Home Alone: Managing Your Pet’s Separation Anxiety
Imagine your family leaving for an indefinite period of time without knowing where or why they’re going and how long they’ll be away. This is what many pets experience when their families leave. Without the ability to understand that they’ll return, pets become anxious—experiencing feelings of fear, depression and other taxing emotions. They communicate these feelings in a variety of ways, causing both their families, and themselves, a great deal of distress otherwise known as separation anxiety.
WHAT IS IT?
Separation anxiety syndrome is a distress response most common in dogs when they’re separated from the person or people they’re most attached to. Roughly 7-28 percent of domesticated dogs may experience some degree of separation anxiety, according to Leighanne Goyder, D.V.M., with Johnson Ranch Veterinary Clinic in Roseville. Dr. Goyder goes on to say that while it’s possible, it’s much less common in cats or other domesticated animals.
While it’s not fully understood why some dogs experience separation anxiety and others don’t, it’s important for families to know that their dogs aren’t trying to punish them for being left alone; rather, their behavior is a panic response. “Some speculated causes include lack of appropriate pet-owner interactions, improper socialization to owner departure and absence, prolonged contact with humans without learning to be alone, traumatic episodes during owner absence, and cognitive decline,” Dr. Goyder says.
Patti Hebert, R.V.T., with MarketPlace Veterinary Hospital in El Dorado Hills, notes that, “It is common practice to label any ‘home alone’ problems as separation anxiety. [Similar behaviors] may not be due to separation anxiety. These behaviors may be seen from boredom. Your pet may not be getting enough exercise, playtime, potty breaks or social contact.” It’s important to rule those possible causes out before concluding that your pet has separation anxiety.
According to Dr. Goyder, barking, howling, destructive behavior and inappropriate elimination are the most common symptoms of separation anxiety. She adds that “specific events may trigger anxiety in an affected dog, like getting keys, putting on shoes or jackets, or packing the car, etc.” Really, any undesired behavior, especially those harmful to the dog or the home while you’re away, may be signs of separation anxiety syndrome.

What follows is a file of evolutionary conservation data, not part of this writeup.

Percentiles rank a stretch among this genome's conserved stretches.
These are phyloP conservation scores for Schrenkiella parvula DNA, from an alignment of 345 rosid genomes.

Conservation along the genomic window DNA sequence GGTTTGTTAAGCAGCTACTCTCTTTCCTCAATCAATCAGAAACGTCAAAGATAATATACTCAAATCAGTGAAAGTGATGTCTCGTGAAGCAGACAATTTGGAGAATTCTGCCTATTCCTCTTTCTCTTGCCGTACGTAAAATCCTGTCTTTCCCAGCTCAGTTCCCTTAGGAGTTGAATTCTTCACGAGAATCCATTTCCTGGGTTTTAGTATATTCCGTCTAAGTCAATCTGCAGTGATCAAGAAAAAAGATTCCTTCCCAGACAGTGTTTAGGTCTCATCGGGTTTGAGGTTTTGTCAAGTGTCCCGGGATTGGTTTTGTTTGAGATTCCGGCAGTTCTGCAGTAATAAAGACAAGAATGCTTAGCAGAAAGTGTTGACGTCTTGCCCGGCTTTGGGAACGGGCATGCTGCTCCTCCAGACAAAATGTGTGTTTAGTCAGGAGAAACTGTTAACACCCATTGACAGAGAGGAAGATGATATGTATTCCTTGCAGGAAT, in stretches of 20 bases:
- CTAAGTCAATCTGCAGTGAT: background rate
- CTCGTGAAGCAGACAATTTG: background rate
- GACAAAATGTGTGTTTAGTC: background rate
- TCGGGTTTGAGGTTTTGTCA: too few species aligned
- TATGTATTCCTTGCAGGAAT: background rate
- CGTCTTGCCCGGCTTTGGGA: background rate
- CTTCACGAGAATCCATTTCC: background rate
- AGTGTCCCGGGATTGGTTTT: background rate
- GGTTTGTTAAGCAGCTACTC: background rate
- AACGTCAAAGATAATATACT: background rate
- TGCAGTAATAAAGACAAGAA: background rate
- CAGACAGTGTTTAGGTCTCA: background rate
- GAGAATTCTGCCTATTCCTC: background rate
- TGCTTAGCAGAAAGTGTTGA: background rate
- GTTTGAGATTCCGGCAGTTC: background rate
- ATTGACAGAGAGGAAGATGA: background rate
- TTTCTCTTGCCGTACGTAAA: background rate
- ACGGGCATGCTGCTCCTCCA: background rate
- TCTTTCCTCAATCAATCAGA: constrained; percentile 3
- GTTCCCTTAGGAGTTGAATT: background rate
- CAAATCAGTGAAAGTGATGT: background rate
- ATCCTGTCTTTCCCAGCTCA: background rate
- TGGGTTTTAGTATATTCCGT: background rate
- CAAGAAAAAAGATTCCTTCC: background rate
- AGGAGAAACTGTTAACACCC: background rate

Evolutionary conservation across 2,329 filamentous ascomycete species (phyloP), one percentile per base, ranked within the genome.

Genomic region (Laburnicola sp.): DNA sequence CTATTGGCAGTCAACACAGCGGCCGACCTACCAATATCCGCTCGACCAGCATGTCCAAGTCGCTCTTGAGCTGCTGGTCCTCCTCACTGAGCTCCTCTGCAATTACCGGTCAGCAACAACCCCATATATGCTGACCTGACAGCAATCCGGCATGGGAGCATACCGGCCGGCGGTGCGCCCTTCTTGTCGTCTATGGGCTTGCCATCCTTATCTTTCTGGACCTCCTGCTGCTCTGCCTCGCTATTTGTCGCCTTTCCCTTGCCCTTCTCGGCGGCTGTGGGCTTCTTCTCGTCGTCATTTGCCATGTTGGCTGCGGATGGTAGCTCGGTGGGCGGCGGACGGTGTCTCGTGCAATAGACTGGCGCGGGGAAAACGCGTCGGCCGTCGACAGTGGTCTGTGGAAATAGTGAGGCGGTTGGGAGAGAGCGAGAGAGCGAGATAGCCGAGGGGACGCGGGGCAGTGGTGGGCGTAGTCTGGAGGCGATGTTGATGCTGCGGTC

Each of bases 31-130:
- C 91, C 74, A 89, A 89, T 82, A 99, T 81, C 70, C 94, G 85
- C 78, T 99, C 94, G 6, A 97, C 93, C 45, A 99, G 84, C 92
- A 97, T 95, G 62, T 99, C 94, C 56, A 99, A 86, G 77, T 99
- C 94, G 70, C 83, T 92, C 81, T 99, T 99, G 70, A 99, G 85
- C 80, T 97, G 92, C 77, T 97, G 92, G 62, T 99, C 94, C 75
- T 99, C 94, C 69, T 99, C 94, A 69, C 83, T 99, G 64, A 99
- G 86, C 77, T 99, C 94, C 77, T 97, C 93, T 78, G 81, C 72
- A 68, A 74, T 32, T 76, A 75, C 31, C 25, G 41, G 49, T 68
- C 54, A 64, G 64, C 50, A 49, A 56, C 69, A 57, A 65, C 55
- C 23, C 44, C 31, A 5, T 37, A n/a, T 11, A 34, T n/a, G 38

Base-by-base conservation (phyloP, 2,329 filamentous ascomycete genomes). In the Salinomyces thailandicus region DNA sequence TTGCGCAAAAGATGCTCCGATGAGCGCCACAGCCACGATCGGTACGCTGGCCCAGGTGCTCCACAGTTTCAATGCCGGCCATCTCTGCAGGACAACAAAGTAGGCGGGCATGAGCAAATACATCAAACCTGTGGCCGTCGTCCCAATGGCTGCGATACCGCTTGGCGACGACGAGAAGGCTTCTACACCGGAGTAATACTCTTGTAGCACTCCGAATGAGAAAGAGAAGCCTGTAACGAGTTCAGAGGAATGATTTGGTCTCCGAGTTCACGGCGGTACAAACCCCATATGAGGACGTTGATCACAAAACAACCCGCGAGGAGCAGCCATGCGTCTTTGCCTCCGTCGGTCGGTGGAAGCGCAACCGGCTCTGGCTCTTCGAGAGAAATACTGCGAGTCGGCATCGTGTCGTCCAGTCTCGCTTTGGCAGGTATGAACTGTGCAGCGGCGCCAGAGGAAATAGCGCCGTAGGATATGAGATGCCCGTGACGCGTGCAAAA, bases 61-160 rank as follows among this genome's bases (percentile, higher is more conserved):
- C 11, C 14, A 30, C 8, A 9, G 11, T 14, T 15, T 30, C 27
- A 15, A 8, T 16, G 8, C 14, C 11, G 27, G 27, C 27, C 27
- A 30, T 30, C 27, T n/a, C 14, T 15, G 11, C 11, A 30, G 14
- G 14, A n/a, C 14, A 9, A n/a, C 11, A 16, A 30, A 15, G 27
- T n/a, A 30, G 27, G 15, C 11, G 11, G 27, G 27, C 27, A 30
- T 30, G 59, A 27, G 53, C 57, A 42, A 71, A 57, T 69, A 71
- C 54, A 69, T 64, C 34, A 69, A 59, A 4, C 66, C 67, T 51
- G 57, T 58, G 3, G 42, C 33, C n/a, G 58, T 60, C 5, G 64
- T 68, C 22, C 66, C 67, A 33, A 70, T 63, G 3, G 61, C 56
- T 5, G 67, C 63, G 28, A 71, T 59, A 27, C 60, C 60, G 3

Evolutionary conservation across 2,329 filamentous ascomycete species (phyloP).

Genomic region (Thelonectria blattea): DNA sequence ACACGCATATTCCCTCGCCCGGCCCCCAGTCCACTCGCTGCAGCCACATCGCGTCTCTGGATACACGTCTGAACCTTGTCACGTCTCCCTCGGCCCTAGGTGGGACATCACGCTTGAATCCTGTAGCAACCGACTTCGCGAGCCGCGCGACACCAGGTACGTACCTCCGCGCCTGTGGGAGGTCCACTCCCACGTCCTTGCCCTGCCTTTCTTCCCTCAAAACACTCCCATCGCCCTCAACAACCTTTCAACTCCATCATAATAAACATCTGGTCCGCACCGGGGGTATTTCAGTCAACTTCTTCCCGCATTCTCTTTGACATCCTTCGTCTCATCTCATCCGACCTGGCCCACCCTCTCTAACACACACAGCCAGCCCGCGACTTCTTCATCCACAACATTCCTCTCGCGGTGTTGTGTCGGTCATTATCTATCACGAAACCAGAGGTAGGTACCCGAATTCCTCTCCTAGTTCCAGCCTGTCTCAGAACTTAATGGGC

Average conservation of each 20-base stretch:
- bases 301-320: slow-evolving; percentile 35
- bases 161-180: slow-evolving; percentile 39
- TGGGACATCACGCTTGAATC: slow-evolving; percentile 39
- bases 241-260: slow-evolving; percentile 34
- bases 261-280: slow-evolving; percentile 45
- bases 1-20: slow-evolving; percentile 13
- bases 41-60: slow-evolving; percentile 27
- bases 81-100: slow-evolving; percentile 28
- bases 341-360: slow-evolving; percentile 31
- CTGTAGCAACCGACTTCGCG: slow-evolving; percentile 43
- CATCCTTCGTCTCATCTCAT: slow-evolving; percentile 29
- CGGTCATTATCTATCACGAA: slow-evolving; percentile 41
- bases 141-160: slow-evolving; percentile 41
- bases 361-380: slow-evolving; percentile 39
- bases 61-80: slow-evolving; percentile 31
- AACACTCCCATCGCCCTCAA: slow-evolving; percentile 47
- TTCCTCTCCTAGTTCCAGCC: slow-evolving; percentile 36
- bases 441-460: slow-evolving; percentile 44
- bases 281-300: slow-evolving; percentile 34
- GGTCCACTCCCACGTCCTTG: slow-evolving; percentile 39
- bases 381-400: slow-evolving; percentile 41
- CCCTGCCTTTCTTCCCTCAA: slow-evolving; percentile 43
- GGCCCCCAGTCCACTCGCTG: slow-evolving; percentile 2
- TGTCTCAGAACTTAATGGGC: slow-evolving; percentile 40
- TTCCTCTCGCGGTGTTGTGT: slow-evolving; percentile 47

In an attempt to protect their home and belongings, families often turn to leaving their dog outside. Hebert advises against this, stating that, “When left outside, these dogs will turn into escape artists as they tunnel under, chew through or jump over fences. In their attempt to escape, they often injure themselves.”
If you suspect that your dog may have separation anxiety syndrome, see your veterinarian, who will perform necessary steps to determine the cause of your pet’s symptoms. “Providing your vet with a complete history will help determine if the pet is suffering from a behavioral condition, such as separation anxiety syndrome,” Dr. Goyder explains. The severity of the pet’s behavior will determine the treatment, which may include:
- Behavior modification techniques. Whether alone or in conjunction with other treatments, behavior modification techniques are the best method for managing separation anxiety. Dr. Goyder explains that “independence training, counter conditioning (associating leaving with something pleasant like a good stuffed toy or treat), changing departure and return routines, and graduated planned departures and absences can all help.”
- Oral medication. Some pets with separation anxiety syndrome may be prescribed oral medication to help decrease anxiety. Dr. Goyder recommends that families pair this option with behavior modification techniques for best results.
- DAP plug-in diffusers and collars. DAP is a synthetic version of a pheromone of nursing dogs. It has been found to pacify puppies and can be helpful in calming dogs in fearful, stressful or anxiety-ridden situations.
WHAT WON’T HELP
The Humane Society of the United States has found the following tools in treating separation anxiety to be ineffective:
- Getting another dog
- CratingRadio/TV noise (unless used as a safety cue)
- Obedience training (separation anxiety is not the result of disobedience or lack of training; therefore, it has not been found effective in treating separation anxiety.)
Living with a pet who suffers from separation anxiety syndrome can be extremely difficult, especially for the primary member of the family whom the pet is most attached to. For the well-being of the animal and his “people” family, it’s imperative to identify the problem then work to find an effective treatment.